Thursday, June 10, 2010

UP marks crossing safety milestone in Nebraska

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Union Pacific Railroad's North Platte Service Unit, which encompasses most of the 1,067 miles of track Union Pacific operates in Nebraska, has gone more than 200 days without a public grade-crossing collision. The last private-crossing collision occurred in November 2009.

"All of the Union Pacific North Platte Service Unit employees want to thank the thousands of drivers who have obeyed warning devices at grade crossings in our area and hope everyone continues to drive their vehicles safely when they approach railroad crossings," said Chad Wilbourn, Union Pacific's general superintendent transportation services - North Platte Service Unit.

Law enforcement representatives from Union Pacific Railroad Police and the Buffalo County Sheriff's Office recently teamed up to remind motorists of highway-railroad grade crossing laws as part of a program called Union Pacific's Crossing Accident Reduction Education and Safety (UP CARES).

The railroad and local law enforcement officers did not issue any citations to motorists for highway-railroad grade crossings violations.

The Kearney area was chosen by the UP CARES task force for this enforcement effort because of reports from UP employees and local officials of continued violations by motorists who do not obey the warning devices at area crossings. The UP CARES task force is made up of Union Pacific police officers who work with city, county and state police officers to enforce highway-railroad grade crossing laws.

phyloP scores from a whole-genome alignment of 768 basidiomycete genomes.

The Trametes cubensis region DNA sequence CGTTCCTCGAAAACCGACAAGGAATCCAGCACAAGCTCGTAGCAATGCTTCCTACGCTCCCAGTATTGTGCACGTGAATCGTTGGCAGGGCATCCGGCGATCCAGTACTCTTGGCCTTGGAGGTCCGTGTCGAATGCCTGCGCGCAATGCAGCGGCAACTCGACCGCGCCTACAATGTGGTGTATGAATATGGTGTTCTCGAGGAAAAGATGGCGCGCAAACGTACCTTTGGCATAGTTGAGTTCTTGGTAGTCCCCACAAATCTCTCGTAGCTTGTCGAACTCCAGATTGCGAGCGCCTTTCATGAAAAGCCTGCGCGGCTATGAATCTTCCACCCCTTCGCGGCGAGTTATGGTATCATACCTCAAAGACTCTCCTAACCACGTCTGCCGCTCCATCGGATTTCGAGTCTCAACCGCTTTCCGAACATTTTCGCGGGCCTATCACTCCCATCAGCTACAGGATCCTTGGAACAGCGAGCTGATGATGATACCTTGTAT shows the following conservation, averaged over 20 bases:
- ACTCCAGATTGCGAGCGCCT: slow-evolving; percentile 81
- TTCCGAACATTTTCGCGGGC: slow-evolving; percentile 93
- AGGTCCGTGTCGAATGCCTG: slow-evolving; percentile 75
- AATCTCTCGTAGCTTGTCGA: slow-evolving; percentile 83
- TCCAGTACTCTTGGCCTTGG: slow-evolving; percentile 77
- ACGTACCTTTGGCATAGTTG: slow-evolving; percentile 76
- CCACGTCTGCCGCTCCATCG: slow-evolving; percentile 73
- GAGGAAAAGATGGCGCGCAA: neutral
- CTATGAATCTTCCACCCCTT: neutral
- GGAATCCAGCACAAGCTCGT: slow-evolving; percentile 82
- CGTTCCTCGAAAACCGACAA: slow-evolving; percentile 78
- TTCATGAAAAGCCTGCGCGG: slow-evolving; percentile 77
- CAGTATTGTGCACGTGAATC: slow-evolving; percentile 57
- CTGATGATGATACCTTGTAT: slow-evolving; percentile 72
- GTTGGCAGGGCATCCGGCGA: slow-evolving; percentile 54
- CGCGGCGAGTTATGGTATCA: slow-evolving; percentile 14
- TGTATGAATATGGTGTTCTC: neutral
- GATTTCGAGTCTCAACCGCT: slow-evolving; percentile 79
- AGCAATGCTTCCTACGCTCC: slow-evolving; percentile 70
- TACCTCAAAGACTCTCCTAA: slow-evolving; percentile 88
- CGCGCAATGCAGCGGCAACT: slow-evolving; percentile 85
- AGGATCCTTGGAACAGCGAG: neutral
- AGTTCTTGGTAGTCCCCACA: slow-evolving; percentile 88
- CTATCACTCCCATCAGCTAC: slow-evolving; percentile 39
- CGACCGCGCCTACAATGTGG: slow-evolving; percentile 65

UP CARES is part of the Operation Lifesaver program, where police officers ride on trains to observe motorist behavior at highway-railroad grade crossings. If a motorist violates the grade crossing traffic laws, the officer on the train radios to an officer positioned near the crossing, who can issue the motorist a citation.

In 2009, there were 41 highway-railroad grade crossing collisions in Nebraska resulting in nine fatalities and 18 injuries, compared to 48 collisions resulting in two deaths and 20 injuries in 2008. These figures include all Nebraska railroads and public along with private crossing collisions.

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